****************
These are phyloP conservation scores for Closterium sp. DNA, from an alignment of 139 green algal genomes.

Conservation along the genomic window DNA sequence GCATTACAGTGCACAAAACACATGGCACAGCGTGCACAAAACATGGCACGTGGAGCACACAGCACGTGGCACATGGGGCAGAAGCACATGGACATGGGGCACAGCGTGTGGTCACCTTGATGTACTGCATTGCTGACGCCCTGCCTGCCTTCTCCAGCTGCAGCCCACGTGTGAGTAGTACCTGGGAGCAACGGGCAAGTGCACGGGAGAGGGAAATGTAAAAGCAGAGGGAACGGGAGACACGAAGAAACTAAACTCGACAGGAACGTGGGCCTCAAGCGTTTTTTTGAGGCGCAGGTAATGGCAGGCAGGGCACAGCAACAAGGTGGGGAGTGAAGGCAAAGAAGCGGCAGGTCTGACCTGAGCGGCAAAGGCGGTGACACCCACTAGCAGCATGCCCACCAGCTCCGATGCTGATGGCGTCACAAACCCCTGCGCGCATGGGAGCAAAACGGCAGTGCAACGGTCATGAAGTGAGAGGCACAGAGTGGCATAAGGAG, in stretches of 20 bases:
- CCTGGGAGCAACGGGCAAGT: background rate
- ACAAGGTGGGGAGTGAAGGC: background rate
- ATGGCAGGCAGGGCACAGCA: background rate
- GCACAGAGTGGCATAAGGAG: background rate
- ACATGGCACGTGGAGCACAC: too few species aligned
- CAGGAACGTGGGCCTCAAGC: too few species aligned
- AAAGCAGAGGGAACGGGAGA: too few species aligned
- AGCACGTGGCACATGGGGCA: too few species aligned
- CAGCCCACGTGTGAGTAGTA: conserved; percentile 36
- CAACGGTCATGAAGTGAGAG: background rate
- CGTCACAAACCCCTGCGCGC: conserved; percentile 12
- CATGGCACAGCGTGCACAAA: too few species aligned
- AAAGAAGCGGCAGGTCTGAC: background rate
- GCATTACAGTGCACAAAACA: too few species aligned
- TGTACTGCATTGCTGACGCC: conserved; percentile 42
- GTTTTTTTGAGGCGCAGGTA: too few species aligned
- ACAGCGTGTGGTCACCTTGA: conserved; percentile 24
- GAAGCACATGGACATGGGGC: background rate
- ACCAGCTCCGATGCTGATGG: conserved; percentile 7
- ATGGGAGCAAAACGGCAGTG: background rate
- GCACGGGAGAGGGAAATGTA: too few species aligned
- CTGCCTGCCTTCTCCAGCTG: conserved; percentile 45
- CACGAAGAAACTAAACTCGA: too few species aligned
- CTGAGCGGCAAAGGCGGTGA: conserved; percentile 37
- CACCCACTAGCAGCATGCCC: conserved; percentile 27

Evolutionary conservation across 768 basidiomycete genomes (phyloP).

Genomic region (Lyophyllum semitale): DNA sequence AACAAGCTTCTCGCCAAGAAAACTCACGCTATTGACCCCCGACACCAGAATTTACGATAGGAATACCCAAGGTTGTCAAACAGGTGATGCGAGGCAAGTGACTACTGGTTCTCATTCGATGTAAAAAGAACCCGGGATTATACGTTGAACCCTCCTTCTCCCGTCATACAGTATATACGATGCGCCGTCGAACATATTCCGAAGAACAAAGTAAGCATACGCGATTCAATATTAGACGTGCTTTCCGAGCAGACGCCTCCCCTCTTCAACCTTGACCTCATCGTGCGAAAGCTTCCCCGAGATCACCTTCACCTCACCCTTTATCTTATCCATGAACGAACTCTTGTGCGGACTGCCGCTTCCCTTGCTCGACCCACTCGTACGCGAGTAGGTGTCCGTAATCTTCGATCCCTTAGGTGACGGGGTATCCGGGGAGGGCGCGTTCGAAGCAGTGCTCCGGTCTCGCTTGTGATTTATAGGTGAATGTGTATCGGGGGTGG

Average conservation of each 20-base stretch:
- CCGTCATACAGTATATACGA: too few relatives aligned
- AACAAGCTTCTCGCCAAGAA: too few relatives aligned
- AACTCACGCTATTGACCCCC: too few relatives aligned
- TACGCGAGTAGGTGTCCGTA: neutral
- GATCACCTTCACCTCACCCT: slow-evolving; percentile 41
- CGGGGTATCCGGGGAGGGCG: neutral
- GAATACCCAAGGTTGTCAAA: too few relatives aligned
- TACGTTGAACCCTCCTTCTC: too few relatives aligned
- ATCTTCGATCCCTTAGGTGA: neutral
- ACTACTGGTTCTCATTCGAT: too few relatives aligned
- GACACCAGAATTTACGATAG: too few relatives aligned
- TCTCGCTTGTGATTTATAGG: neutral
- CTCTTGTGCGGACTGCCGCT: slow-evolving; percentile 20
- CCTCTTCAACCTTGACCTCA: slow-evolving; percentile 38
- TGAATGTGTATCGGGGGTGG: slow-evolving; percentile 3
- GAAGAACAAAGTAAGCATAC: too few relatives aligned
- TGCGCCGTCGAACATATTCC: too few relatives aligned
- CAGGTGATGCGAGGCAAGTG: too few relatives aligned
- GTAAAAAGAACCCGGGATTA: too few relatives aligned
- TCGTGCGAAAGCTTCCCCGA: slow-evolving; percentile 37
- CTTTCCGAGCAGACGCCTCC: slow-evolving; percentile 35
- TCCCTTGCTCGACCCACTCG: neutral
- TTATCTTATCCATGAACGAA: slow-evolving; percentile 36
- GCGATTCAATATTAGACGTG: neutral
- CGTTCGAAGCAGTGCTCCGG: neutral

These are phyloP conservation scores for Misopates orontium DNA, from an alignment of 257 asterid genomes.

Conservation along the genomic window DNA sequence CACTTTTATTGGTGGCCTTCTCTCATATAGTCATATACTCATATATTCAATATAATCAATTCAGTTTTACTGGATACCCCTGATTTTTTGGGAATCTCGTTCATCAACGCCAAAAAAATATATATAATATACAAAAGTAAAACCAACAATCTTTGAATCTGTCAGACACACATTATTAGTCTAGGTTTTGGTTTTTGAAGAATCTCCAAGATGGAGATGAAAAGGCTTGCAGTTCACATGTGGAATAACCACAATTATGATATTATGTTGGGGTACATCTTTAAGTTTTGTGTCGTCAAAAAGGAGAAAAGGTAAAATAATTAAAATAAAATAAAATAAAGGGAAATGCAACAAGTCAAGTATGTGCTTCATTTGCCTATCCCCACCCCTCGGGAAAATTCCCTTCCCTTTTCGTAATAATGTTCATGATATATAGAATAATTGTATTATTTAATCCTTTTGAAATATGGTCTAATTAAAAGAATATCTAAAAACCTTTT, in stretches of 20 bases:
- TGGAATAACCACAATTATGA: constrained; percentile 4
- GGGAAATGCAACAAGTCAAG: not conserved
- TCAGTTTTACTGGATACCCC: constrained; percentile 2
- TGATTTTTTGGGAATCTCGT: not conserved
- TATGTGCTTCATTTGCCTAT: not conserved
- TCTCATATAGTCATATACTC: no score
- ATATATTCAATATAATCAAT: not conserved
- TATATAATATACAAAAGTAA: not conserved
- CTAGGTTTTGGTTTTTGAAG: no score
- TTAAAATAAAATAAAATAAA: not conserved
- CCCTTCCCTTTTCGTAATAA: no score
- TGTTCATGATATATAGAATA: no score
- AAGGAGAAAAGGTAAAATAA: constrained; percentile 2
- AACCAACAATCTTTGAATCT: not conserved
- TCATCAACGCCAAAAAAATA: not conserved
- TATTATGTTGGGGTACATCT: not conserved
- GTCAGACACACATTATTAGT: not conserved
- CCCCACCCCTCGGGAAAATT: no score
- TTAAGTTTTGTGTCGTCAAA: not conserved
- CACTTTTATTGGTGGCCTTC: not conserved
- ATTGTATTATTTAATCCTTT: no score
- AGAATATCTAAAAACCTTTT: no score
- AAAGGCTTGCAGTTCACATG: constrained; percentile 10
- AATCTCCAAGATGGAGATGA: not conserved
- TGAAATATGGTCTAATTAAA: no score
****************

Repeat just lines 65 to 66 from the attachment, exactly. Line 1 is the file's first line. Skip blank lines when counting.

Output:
- TATATAATATACAAAAGTAA: not conserved
- CTAGGTTTTGGTTTTTGAAG: no score